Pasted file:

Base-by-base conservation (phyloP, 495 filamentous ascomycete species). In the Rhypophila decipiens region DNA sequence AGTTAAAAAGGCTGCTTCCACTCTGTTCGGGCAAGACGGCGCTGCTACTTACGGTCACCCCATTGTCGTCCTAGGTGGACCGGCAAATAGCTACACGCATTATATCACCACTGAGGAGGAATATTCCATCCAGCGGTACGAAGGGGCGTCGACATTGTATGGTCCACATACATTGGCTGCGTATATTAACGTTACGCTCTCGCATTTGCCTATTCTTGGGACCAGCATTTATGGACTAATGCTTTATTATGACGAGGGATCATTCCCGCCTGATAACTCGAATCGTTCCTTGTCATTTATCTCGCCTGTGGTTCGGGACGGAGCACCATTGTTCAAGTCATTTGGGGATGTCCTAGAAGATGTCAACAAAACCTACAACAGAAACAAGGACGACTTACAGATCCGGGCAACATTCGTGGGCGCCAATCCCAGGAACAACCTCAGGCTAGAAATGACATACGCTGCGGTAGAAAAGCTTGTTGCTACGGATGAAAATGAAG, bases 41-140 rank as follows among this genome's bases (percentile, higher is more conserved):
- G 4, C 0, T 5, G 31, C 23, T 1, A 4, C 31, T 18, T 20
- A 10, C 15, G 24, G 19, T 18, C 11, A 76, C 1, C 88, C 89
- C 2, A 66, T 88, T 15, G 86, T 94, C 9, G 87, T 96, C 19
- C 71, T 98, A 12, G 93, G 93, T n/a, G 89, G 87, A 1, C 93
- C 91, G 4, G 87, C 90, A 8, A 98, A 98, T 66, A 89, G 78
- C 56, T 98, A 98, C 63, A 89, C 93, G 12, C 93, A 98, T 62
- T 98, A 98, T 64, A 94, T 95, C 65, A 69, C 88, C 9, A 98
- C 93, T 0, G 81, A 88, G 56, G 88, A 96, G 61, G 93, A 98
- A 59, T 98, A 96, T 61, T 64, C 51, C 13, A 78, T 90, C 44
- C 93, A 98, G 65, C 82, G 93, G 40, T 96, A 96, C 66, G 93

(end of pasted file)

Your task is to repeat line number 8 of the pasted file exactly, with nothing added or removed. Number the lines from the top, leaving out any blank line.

- T 98, A 98, T 64, A 94, T 95, C 65, A 69, C 88, C 9, A 98